-1–4% of all births in the US are complicated by chorioamnionitis. – -Chorioamnionitis (clinical and histologic combined), complicates as many as 40–70% of preterm births with premature membrane rupture or spontaneous labor. -1–13% of term births. -Twelve percent of primary cesarean births at term involve clinical chorioamnionitis, with the most common indication for cesarean in these cases being failure to progress usually after membrane rupture. Incidence: Chorioamnionitis
Clinical signs and symptoms: Maternal fever(>/=37.8C) Fetal tachycardia(>160bpm) Uterine tenderness maternal tachycardia (>100/min) purulent or foul amniotic fluid Chorioamnionitis
Diagnoses of chorioamnionitis CBC Other blood tests Amniotic fluid testing Placental and umbilical cord pathology
Complications of chorioamnionitis increased risk for cesarean delivery Endomyometritis wound infection pelvic abscess bacteremia postpartum hemorrhage PE maternal fetal death neonatal sepsis cp fetal
Antibiotics -randomized trials and observational studies demonstrate that immediate intrapartum use of broad-spectrum antibiotics significantly reduces maternal and fetal complications of chorioamnionitis. -neonatal sepsis is reduced by up to 80% -optimal antibiotic regimen for treatment of clinical chorioamnionitis has not been well-studied and current recommendations are based largely on clinical consensus -Intravenous administration of ampicillin every 6 hours and gentamicin every 8–24 hours until delivery is the typical regimen - --cesarean delivery is performed, clindamycin every 8 hours (or metronidazole) is often added for anaerobic coverage -Optimal treatment should also include administration of a single intravenous additional dose of antibiotics after delivery Chorioamnionitis
-although genital mycoplasmas are the most commonly isolated organisms associated with chorioamnionitis, the standard antibiotic regimens used for clinical chorioamnionitis do not provide optimal coverage against these organisms -The standard regimen effectively treats maternal infection (>95% success rate) and reduces neonatal sepsis, and there are currently no published trials suggesting that specific coverage against ureaplasma (with macrolide antibiotics) provides additional benefits Chorioamnionitis Antibiotics
For the mother with chorioamnionitis, serious infectious complications include endometritis, l ocalized pelvic infections requiring drainage, and intra-abdominal infections. Maternal chorioamnionitis or other secondary infectious complications may cause thrombosis of pelvic vessels and the potential for pulmonary emboli. Author Michael P Sherman, MD Professor, Department of Child Health, University of Missouri-Columbia School of Medicine; Director, Fellowship Training Program in Neonatal-Perinatal Medicine, NICU, Columbia Regional Hospital; Professor Emeritus, Department of Pediatrics, University of California, Davis, School of Medicine
-Pulmonary embolism is the leading cause of maternal death in the UK and Norway. And amongst the leading causes in Australia and the US. -The rate of venous thromboembolism was 1.72 per 1000 deliveries with 1.1 deaths per 100,000. -rate of pulmonary embolism following birth is 0.45 per 1000 deliveries and this rate was relatively stable over a 6- year period despite a rise in the Caesarean section rate. -Pregnancy itself is a risk factor for pulmonary embolism, and increases the incidence by a factor of five because of the normal physiologic changes of pregnancy (decreased fibrinolytic activity and effects of estrogen on the coagulation system and vessels) increase the risk of thromboembolism. -Also, cesarean delivery increases the risk of pulmonary embolism 9-fold compared to vaginal delivery.6,7 Postpartum Pulmonary embolism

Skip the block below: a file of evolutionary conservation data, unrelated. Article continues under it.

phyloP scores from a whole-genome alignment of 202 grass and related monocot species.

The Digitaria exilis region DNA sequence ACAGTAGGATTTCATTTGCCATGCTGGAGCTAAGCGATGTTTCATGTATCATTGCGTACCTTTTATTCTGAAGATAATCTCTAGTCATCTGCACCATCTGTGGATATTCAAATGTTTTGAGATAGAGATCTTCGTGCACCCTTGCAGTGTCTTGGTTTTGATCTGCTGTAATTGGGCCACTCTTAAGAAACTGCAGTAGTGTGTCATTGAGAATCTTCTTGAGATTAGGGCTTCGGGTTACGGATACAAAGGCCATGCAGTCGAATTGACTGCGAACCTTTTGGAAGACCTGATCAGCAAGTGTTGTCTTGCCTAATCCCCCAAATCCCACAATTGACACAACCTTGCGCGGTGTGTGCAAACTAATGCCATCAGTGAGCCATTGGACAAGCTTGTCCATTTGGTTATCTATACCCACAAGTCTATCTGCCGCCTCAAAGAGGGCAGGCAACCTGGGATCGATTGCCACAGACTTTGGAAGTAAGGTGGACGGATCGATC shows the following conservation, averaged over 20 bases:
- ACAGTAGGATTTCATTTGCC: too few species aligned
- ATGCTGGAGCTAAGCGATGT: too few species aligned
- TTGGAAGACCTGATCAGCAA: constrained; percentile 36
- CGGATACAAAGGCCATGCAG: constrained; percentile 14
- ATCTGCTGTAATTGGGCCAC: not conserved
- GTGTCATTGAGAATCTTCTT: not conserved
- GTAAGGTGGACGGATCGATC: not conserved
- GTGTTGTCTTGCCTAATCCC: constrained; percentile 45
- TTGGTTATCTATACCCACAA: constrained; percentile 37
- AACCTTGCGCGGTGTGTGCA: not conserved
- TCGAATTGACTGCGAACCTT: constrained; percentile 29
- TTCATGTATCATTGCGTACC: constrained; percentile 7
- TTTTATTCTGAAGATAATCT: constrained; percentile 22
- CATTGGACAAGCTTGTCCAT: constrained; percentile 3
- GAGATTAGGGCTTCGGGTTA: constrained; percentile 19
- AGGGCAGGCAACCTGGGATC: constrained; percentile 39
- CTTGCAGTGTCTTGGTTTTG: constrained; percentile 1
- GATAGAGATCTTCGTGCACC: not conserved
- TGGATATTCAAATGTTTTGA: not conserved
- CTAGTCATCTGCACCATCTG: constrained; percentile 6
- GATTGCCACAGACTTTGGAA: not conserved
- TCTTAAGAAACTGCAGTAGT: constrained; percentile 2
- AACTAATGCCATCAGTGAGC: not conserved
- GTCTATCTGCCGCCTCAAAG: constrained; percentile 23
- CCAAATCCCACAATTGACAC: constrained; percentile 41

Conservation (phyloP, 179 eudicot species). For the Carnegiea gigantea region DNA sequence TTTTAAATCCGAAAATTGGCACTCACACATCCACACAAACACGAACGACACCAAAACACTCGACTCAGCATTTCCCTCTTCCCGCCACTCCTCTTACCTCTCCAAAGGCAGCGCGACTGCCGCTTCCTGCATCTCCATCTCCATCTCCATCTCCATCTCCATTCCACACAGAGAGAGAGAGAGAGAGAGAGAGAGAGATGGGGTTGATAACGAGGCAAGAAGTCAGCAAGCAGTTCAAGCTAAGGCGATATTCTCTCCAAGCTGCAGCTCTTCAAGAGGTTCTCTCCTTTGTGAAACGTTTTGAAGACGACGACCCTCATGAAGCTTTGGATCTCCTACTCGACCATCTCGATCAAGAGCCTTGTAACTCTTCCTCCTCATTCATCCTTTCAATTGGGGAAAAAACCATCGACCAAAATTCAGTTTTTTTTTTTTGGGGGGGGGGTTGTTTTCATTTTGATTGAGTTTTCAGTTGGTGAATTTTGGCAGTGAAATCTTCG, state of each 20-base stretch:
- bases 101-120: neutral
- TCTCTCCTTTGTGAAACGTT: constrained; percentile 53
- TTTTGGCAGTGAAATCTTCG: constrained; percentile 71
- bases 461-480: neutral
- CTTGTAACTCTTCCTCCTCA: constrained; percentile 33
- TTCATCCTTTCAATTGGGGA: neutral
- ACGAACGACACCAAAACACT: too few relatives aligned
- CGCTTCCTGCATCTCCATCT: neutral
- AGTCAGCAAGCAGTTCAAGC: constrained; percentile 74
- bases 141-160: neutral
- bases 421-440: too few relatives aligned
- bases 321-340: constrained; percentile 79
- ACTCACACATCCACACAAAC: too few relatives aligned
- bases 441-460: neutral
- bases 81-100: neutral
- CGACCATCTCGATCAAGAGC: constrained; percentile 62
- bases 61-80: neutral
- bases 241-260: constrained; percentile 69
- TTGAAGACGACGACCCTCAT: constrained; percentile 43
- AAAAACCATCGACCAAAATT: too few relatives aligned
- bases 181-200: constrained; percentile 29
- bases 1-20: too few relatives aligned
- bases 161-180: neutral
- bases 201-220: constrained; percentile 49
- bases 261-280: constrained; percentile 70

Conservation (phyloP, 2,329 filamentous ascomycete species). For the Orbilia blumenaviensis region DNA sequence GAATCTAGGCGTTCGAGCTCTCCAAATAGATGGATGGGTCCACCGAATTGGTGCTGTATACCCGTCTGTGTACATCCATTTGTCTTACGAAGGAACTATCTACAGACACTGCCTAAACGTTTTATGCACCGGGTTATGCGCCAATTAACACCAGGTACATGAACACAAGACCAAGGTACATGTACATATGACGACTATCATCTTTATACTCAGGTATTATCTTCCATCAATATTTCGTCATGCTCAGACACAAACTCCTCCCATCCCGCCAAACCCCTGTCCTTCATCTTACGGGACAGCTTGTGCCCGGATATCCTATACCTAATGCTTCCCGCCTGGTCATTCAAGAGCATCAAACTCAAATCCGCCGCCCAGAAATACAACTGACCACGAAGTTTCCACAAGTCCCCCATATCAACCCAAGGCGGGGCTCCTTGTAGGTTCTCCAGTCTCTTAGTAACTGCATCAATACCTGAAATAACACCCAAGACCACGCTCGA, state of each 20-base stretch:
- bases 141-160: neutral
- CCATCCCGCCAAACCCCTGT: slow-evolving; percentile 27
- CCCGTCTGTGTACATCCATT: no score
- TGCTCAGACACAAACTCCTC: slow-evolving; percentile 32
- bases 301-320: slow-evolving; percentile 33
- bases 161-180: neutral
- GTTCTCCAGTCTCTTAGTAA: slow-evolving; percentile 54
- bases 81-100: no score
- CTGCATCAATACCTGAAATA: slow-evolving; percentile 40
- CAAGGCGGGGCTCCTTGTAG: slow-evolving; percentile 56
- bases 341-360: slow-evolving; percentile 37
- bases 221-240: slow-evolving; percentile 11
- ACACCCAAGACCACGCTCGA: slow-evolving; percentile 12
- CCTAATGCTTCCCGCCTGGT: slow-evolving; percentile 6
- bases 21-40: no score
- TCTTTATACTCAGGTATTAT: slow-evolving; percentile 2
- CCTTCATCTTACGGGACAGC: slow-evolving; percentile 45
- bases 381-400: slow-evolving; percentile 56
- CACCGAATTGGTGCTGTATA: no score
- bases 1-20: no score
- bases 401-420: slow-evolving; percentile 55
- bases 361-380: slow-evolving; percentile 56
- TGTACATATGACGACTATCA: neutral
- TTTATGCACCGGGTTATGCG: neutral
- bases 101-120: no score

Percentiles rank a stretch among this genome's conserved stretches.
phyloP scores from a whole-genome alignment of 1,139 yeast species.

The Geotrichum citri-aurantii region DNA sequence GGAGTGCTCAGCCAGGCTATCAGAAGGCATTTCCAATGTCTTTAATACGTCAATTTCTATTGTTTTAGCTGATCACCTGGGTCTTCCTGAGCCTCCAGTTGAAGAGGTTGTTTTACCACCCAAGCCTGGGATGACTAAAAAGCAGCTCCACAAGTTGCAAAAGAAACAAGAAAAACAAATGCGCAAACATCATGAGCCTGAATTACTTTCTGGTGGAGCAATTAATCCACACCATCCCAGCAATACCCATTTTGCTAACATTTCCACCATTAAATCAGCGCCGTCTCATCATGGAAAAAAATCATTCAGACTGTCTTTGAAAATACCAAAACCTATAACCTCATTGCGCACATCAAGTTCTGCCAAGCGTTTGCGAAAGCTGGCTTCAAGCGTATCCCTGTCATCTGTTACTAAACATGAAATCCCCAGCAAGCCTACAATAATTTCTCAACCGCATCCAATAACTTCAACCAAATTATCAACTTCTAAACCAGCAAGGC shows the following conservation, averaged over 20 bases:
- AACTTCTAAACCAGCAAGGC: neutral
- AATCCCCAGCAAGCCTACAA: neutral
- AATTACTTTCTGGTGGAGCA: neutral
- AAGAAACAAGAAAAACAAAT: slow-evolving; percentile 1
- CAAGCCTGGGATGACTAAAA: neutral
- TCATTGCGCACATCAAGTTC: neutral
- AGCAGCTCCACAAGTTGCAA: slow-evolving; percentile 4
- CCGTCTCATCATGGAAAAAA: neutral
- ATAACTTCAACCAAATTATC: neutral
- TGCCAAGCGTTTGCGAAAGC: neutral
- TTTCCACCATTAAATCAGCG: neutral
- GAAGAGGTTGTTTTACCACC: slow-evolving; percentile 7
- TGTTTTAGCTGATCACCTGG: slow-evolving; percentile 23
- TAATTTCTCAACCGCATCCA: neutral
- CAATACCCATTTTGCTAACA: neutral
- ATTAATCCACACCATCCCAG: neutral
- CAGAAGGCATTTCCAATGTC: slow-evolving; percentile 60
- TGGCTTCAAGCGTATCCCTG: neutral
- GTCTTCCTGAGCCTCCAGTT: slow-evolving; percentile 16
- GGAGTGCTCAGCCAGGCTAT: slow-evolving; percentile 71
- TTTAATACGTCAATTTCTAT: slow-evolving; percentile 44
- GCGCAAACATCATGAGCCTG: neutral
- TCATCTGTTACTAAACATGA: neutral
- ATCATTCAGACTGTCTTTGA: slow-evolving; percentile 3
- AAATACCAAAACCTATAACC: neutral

Risk factors: -38% higher for women ages 35 and older -64% higher for black women. -Thrombophilia, lupus, heart disease, sickle cell disease, obesity, fluid and electrolyte imbalance, postpartum infection, and transfusion. -The risk factor with the highest odds ratio, 51.8 (38.7-69.2) was thrombophilia. -Maternal transfusion of all types was crudely associated with an increased risk of postpartum pulmonary embolism (RR = 8.90; 95% CI, 5.74, 13.8). For women whose transfusions included fresh frozen plasma, cryoprecipitate, platelets or coagulation factor in addition to packed cells or whole blood, compared with women who did not received any blood transfusion Postpartum Pulmonary embolism
Pre exisitingPrevious VTE Thrombophilia Heritable: Antithrombin deficiency Protein C deficiency Protein S deficiency Factor V Leiden Prothrombin gene G20210 A Acquired (antiphospholipid syndrome) Persistent lupus anticoagulant Persistent moderate/high-titre anticardiolipin antibodies or beta 2 glycoprotein 1 antibodies Medical comorbidities (e.g., heart or lung disease, SLE, cancer, inflammatory conditions (inflammatory bowel disease or inflammatory polyarthropathy), nephrotic syndrome (proteinuria >3 g/day), sickle cell disease, intravenous drug user Age >35 years Obesity (BMI >30 kg/m 2 ) either prepregnancy or in early pregnancy Parity ≥3 Smoking Gross varicose veins (symptomatic or above knee or with associated phlebitis, oedema/skin changes) Paraplegia ObstetricMultiple pregnancy, assisted reproductive therapy Pre-eclampsia Caesarean section PPH (>1 litre) requiring transfusion Prolonged labour, mid-cavity rotational operative delivery New onset/transientSurgical procedure in pregnancy or puerperium (e.g., ERPC, appendicectomy, postpartum sterilisation) Potentially reversible a Hyperemesis, dehydration Ovarian hyperstimulation syndrome Admission or immobility (≥ 3 days' bed rest) (e.g., symphysis pubis dysfunction restricting mobility) Systemic infection (requiring antibiotics or admission to hospital) (e.g., pneumonia, pyelonephritis, postpartum wound infection) Long-distance travel (> 4 hours)
Treatment : Current guidelines recommend starting unfractionated heparin (UFH), low–molecular weight heparin (LMWH), or fondaparinux (all grade 1A) in addition to an oral anticoagulant (warfarin) at the time of diagnosis, and to discontinue UFH, LMWH, or fondaparinux only after the international normalized ratio (INR) is 2.0 for at least 24 hours, but no sooner than 5 days after warfarin therapy has been started (grade 1C recommendation). [ Women experiencing a thromboembolic event during pregnancy should receive therapeutic treatment with unfractionated heparin or LMWH during pregnancy, with anticoagulation continuing for 4-6 weeks postpartum and for a total of at least 6 months Postpartum Pulmonary embolism
Chorioamnionitis: -identify signs and symtoms. -start antibiotics immediately. -it is not an indication for ceasearn delivery. -treatment of BV may decease risk. Pulmonary embolisim: -Pregnancy and postpartum period is a hypercoagulabe state. - identify risk factors to start prophylactic anticoagulant.